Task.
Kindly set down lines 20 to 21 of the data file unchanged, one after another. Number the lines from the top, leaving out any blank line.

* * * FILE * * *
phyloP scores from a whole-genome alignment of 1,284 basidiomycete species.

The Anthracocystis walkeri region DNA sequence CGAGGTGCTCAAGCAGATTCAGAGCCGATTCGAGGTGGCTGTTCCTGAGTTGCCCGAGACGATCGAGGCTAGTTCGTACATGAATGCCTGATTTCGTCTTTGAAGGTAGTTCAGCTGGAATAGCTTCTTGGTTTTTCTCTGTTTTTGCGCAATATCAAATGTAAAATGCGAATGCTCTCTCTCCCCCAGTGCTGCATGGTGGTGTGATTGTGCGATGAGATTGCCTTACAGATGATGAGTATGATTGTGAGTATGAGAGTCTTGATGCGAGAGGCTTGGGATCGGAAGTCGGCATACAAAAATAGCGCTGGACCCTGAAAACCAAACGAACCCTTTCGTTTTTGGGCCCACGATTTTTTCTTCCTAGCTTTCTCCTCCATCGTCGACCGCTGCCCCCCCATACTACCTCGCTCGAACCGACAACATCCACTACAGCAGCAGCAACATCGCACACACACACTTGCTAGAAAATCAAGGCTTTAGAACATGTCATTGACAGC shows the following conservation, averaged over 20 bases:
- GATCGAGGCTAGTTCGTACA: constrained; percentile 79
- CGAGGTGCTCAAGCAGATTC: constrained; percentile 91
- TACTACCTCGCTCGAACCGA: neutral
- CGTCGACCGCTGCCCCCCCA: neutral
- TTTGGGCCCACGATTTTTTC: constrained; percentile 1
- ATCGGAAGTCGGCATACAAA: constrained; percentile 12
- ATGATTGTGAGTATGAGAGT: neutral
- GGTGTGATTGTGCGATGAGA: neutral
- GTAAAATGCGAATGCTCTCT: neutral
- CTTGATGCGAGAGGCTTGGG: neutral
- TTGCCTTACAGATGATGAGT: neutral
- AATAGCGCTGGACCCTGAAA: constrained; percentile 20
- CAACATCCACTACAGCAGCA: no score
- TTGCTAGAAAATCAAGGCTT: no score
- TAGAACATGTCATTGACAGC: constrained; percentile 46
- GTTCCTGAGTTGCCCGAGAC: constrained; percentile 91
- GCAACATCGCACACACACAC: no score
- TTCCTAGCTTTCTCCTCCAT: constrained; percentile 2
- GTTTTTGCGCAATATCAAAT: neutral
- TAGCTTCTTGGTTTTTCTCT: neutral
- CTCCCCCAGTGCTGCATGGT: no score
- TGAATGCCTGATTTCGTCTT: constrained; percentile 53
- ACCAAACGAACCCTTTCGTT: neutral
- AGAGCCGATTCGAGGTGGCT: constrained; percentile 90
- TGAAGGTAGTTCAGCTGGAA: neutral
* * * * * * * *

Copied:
- TTCCTAGCTTTCTCCTCCAT: constrained; percentile 2
- GTTTTTGCGCAATATCAAAT: neutral